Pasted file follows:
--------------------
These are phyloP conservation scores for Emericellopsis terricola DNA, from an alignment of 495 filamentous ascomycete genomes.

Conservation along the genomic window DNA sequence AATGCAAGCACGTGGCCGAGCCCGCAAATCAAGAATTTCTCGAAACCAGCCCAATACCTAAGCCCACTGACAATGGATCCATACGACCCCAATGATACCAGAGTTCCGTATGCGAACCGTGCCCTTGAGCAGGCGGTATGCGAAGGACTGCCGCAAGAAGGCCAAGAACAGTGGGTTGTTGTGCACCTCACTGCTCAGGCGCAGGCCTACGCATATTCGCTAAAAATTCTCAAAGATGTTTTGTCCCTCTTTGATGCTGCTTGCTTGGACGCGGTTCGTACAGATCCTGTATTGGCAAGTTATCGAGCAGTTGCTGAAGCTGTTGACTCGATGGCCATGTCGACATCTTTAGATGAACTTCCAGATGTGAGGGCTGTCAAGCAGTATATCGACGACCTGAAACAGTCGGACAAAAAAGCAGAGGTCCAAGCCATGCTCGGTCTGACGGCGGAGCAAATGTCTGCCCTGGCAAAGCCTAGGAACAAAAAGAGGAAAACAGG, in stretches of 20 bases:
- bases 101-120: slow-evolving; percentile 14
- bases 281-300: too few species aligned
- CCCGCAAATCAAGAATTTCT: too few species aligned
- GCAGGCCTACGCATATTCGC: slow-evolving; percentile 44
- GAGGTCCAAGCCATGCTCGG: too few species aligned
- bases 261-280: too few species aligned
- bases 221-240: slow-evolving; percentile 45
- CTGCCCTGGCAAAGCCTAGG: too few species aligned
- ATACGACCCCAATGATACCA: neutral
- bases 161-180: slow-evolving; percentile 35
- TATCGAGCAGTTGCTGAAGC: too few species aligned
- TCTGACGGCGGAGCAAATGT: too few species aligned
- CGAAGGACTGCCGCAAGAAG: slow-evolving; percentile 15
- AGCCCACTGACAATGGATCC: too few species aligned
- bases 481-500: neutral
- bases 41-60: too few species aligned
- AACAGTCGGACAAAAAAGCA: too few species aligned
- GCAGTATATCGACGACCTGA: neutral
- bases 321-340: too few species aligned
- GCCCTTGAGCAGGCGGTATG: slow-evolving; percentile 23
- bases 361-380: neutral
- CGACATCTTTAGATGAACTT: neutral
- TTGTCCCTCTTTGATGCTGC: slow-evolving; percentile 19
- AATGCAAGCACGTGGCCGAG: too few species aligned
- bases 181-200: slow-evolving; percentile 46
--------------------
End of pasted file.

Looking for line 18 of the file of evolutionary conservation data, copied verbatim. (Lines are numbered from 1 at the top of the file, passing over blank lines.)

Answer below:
- bases 41-60: too few species aligned